After lunch on 14 April 1912, Lévy was on deck with Noel Malachard and Marie Jerwan, two passengers he shared his cabin with, when the Titanic struck the iceberg. Jerwan, the American woman of Swiss origin whom Lévy gave up his seat for, later recorded the last moments on the boat in her diary. Jerwan had also planned to travel on another liner called the Olympic, the "twin brother" of Titanic, but changed her mind when she heard the Olympic had been sent for repairs at Belfast's Harland and Wolff shipyards having sustained rotting on one of its propellers. After the Titanic struck the iceberg, Jerwan, who had been up to the embarkation deck to see the iceberg, warned Lévy of the potential danger, but he appeared relaxed and just smiled. As the enormity of the disaster was realised Lévy, together with Malachard and another cabin-mate, waited at the B-Deck starboard side for Jerwan telling her they would take care of her.

They went to the Boat Deck and Jerwan was helped by them into lifeboat 11 and lowered onto the water. The men waved their hands and shouted '"au revoir!" as the boat was cast off. Levy was never seen again and his body, if recovered, was never identified. He was 36 years old.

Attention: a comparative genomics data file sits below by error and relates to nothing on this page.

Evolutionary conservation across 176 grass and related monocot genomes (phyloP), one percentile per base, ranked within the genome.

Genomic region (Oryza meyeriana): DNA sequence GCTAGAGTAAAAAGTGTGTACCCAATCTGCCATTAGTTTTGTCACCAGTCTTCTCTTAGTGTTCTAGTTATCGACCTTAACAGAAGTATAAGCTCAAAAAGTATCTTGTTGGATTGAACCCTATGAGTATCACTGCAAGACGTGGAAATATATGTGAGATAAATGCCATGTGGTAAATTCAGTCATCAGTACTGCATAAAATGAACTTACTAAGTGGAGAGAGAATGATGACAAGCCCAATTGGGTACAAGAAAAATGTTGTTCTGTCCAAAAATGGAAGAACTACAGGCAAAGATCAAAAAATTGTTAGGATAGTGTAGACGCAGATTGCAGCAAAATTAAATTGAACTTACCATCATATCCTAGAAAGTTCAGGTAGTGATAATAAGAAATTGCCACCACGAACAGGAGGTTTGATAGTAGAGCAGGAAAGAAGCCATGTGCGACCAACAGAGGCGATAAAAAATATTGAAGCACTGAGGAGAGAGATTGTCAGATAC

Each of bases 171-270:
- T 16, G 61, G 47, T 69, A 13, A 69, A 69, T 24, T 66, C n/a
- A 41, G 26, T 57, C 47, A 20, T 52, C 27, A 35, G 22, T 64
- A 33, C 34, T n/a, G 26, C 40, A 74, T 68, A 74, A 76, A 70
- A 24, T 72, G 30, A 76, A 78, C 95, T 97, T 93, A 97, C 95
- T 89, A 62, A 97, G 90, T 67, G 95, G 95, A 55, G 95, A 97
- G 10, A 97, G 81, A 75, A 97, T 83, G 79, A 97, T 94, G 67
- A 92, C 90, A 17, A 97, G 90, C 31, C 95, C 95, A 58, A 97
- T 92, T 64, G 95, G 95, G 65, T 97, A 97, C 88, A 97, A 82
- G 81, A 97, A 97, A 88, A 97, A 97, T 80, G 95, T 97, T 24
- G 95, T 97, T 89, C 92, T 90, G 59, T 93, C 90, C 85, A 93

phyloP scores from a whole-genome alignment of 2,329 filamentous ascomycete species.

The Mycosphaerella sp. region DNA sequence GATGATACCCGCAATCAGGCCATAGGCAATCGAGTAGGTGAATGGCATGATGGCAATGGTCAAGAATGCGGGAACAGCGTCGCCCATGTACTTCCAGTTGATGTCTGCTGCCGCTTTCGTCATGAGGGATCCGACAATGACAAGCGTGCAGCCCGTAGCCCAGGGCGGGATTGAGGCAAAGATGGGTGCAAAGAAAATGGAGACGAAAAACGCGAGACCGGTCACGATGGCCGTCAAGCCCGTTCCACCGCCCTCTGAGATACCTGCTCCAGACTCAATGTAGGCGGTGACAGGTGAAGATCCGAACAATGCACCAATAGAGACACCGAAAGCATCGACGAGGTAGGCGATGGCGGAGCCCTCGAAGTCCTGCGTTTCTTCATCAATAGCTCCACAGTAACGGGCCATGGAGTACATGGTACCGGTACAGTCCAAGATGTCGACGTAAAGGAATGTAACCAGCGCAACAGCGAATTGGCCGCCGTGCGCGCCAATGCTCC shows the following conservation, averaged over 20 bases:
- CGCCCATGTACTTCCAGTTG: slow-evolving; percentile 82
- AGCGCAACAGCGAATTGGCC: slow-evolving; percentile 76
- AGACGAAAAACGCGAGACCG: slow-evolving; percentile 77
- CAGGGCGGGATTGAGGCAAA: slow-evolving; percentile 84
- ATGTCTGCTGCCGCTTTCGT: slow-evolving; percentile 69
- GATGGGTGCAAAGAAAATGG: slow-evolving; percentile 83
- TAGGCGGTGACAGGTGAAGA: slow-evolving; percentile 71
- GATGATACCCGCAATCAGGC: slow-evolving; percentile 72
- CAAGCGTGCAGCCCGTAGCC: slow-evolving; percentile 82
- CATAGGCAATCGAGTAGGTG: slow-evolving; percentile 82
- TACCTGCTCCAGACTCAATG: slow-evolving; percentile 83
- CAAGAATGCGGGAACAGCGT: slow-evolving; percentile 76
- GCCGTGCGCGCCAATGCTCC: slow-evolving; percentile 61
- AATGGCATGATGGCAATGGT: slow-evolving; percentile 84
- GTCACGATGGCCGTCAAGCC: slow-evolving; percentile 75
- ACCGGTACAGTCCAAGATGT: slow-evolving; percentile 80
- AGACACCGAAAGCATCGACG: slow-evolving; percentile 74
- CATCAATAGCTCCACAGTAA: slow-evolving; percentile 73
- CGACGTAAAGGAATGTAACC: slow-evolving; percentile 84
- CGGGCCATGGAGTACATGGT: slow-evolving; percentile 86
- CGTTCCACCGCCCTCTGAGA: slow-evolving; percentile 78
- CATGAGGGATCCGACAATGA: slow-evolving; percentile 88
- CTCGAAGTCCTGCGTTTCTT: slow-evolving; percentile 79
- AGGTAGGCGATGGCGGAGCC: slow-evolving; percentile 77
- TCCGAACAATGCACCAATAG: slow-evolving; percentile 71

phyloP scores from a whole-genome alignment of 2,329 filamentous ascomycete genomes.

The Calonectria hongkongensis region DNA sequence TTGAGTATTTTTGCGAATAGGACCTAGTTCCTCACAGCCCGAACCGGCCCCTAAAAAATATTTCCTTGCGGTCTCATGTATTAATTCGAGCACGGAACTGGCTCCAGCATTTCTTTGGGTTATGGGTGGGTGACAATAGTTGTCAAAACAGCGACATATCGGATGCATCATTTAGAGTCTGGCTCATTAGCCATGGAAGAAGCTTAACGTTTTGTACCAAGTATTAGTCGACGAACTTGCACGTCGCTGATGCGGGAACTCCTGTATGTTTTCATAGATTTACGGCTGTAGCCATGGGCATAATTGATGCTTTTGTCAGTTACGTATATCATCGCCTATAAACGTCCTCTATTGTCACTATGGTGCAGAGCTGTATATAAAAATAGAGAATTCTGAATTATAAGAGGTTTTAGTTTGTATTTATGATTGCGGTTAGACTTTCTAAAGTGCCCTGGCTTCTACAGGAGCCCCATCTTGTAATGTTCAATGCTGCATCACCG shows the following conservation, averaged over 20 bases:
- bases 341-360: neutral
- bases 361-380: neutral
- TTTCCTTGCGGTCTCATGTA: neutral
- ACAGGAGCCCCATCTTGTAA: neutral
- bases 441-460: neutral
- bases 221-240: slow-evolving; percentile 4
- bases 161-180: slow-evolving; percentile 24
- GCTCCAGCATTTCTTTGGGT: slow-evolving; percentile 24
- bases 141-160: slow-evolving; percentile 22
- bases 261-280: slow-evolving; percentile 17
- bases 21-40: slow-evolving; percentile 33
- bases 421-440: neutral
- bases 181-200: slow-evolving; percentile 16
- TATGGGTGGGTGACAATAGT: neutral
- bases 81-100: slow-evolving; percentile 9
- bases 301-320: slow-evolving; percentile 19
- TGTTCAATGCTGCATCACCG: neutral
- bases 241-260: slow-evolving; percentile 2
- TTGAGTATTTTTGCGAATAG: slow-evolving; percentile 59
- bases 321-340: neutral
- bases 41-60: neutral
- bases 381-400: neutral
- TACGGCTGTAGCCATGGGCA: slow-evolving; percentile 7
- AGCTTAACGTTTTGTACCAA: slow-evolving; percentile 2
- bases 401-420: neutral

Jeanne Levy with daughter

Jeanne Lévy with one of their baby daughters

René Jacques Lévy was born on 7 July 1875 in Nancy to parents from Alsace. The Lévys were forced to leave their home following its annexation by the new German Empire in 1870-1. Lévy was a student in the lycée, then a student in the Faculty of Sciences, becoming a bachelor of physical sciences. He graduated as a chemist from the Chemical Institute of Nancy.

In 1897, Lévy threw himself into a career in industry and moved to Manchester where he worked in the research laboratories of Clayton, managed by Lévy's uncle, Charles Dreyfus. Lévy worked in England for five years. Chaim Weizmann, the future first president of Israel, also worked at Clayton joining as a part-time research consultant in 1905 leaving three years later to pursue an academic career.